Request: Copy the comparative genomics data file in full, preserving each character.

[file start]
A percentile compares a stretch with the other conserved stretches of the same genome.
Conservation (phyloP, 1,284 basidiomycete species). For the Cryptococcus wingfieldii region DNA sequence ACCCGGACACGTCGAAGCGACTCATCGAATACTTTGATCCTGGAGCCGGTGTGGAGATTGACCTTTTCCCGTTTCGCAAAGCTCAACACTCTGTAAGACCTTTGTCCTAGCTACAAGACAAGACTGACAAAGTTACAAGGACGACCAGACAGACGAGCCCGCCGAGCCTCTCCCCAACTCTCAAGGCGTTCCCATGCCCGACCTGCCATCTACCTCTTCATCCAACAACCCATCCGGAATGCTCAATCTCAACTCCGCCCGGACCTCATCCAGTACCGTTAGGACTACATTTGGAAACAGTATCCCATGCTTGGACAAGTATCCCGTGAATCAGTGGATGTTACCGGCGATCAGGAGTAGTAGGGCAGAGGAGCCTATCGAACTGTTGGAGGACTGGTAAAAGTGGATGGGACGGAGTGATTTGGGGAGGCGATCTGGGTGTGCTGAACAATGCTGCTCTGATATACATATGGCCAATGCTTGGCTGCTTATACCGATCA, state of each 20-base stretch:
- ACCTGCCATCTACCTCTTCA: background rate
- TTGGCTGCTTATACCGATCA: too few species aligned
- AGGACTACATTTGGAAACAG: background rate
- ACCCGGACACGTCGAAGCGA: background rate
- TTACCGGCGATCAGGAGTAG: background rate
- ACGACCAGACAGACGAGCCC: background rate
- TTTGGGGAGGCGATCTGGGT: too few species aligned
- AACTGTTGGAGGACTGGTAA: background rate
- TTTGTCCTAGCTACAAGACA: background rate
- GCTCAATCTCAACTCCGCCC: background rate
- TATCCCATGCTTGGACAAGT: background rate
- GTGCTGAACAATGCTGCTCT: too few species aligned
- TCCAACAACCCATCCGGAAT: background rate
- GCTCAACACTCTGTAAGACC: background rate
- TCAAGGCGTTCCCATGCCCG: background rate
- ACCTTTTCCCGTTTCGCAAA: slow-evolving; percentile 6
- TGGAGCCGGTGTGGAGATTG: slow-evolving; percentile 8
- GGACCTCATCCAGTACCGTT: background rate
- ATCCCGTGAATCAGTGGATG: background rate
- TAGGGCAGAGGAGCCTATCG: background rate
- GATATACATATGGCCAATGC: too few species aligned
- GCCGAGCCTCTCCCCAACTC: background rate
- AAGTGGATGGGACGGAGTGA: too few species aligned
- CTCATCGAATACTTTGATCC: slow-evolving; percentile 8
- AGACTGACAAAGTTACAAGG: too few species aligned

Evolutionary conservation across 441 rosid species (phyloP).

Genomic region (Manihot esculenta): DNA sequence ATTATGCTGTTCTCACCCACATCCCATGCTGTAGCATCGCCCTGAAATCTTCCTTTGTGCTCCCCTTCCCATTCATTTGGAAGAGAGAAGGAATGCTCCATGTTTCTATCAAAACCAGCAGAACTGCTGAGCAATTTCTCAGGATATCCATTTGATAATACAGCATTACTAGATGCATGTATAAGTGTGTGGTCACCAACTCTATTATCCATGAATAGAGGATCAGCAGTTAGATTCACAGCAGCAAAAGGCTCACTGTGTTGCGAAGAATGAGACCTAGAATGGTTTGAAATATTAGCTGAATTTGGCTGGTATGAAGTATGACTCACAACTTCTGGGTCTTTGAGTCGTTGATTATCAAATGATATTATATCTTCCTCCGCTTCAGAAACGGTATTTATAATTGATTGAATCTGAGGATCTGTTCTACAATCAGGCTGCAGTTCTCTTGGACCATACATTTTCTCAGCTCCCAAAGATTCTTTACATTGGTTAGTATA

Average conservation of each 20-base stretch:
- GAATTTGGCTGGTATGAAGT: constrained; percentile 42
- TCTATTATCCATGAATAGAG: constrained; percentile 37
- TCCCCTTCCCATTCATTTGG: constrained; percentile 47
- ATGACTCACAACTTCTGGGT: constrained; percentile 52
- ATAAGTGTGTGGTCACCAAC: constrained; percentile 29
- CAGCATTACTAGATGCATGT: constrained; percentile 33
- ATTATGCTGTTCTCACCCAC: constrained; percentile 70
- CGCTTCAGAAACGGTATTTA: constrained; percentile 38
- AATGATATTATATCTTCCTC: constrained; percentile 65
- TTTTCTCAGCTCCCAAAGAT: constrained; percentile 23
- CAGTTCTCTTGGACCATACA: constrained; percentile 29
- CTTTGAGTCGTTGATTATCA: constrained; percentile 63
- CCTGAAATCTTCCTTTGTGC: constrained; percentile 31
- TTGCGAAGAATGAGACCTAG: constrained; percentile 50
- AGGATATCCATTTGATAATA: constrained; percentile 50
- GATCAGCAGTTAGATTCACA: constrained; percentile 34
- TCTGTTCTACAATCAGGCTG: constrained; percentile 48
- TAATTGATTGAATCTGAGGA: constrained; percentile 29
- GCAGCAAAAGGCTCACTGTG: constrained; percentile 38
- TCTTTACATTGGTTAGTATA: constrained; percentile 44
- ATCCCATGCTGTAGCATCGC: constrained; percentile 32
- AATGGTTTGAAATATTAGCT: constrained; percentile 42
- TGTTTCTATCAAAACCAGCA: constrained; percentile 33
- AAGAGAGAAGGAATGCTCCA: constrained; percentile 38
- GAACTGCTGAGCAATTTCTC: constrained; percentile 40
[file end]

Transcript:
A percentile compares a stretch with the other conserved stretches of the same genome.
Conservation (phyloP, 1,284 basidiomycete species). For the Cryptococcus wingfieldii region DNA sequence ACCCGGACACGTCGAAGCGACTCATCGAATACTTTGATCCTGGAGCCGGTGTGGAGATTGACCTTTTCCCGTTTCGCAAAGCTCAACACTCTGTAAGACCTTTGTCCTAGCTACAAGACAAGACTGACAAAGTTACAAGGACGACCAGACAGACGAGCCCGCCGAGCCTCTCCCCAACTCTCAAGGCGTTCCCATGCCCGACCTGCCATCTACCTCTTCATCCAACAACCCATCCGGAATGCTCAATCTCAACTCCGCCCGGACCTCATCCAGTACCGTTAGGACTACATTTGGAAACAGTATCCCATGCTTGGACAAGTATCCCGTGAATCAGTGGATGTTACCGGCGATCAGGAGTAGTAGGGCAGAGGAGCCTATCGAACTGTTGGAGGACTGGTAAAAGTGGATGGGACGGAGTGATTTGGGGAGGCGATCTGGGTGTGCTGAACAATGCTGCTCTGATATACATATGGCCAATGCTTGGCTGCTTATACCGATCA, state of each 20-base stretch:
- ACCTGCCATCTACCTCTTCA: background rate
- TTGGCTGCTTATACCGATCA: too few species aligned
- AGGACTACATTTGGAAACAG: background rate
- ACCCGGACACGTCGAAGCGA: background rate
- TTACCGGCGATCAGGAGTAG: background rate
- ACGACCAGACAGACGAGCCC: background rate
- TTTGGGGAGGCGATCTGGGT: too few species aligned
- AACTGTTGGAGGACTGGTAA: background rate
- TTTGTCCTAGCTACAAGACA: background rate
- GCTCAATCTCAACTCCGCCC: background rate
- TATCCCATGCTTGGACAAGT: background rate
- GTGCTGAACAATGCTGCTCT: too few species aligned
- TCCAACAACCCATCCGGAAT: background rate
- GCTCAACACTCTGTAAGACC: background rate
- TCAAGGCGTTCCCATGCCCG: background rate
- ACCTTTTCCCGTTTCGCAAA: slow-evolving; percentile 6
- TGGAGCCGGTGTGGAGATTG: slow-evolving; percentile 8
- GGACCTCATCCAGTACCGTT: background rate
- ATCCCGTGAATCAGTGGATG: background rate
- TAGGGCAGAGGAGCCTATCG: background rate
- GATATACATATGGCCAATGC: too few species aligned
- GCCGAGCCTCTCCCCAACTC: background rate
- AAGTGGATGGGACGGAGTGA: too few species aligned
- CTCATCGAATACTTTGATCC: slow-evolving; percentile 8
- AGACTGACAAAGTTACAAGG: too few species aligned

Evolutionary conservation across 441 rosid species (phyloP).

Genomic region (Manihot esculenta): DNA sequence ATTATGCTGTTCTCACCCACATCCCATGCTGTAGCATCGCCCTGAAATCTTCCTTTGTGCTCCCCTTCCCATTCATTTGGAAGAGAGAAGGAATGCTCCATGTTTCTATCAAAACCAGCAGAACTGCTGAGCAATTTCTCAGGATATCCATTTGATAATACAGCATTACTAGATGCATGTATAAGTGTGTGGTCACCAACTCTATTATCCATGAATAGAGGATCAGCAGTTAGATTCACAGCAGCAAAAGGCTCACTGTGTTGCGAAGAATGAGACCTAGAATGGTTTGAAATATTAGCTGAATTTGGCTGGTATGAAGTATGACTCACAACTTCTGGGTCTTTGAGTCGTTGATTATCAAATGATATTATATCTTCCTCCGCTTCAGAAACGGTATTTATAATTGATTGAATCTGAGGATCTGTTCTACAATCAGGCTGCAGTTCTCTTGGACCATACATTTTCTCAGCTCCCAAAGATTCTTTACATTGGTTAGTATA

Average conservation of each 20-base stretch:
- GAATTTGGCTGGTATGAAGT: constrained; percentile 42
- TCTATTATCCATGAATAGAG: constrained; percentile 37
- TCCCCTTCCCATTCATTTGG: constrained; percentile 47
- ATGACTCACAACTTCTGGGT: constrained; percentile 52
- ATAAGTGTGTGGTCACCAAC: constrained; percentile 29
- CAGCATTACTAGATGCATGT: constrained; percentile 33
- ATTATGCTGTTCTCACCCAC: constrained; percentile 70
- CGCTTCAGAAACGGTATTTA: constrained; percentile 38
- AATGATATTATATCTTCCTC: constrained; percentile 65
- TTTTCTCAGCTCCCAAAGAT: constrained; percentile 23
- CAGTTCTCTTGGACCATACA: constrained; percentile 29
- CTTTGAGTCGTTGATTATCA: constrained; percentile 63
- CCTGAAATCTTCCTTTGTGC: constrained; percentile 31
- TTGCGAAGAATGAGACCTAG: constrained; percentile 50
- AGGATATCCATTTGATAATA: constrained; percentile 50
- GATCAGCAGTTAGATTCACA: constrained; percentile 34
- TCTGTTCTACAATCAGGCTG: constrained; percentile 48
- TAATTGATTGAATCTGAGGA: constrained; percentile 29
- GCAGCAAAAGGCTCACTGTG: constrained; percentile 38
- TCTTTACATTGGTTAGTATA: constrained; percentile 44
- ATCCCATGCTGTAGCATCGC: constrained; percentile 32
- AATGGTTTGAAATATTAGCT: constrained; percentile 42
- TGTTTCTATCAAAACCAGCA: constrained; percentile 33
- AAGAGAGAAGGAATGCTCCA: constrained; percentile 38
- GAACTGCTGAGCAATTTCTC: constrained; percentile 40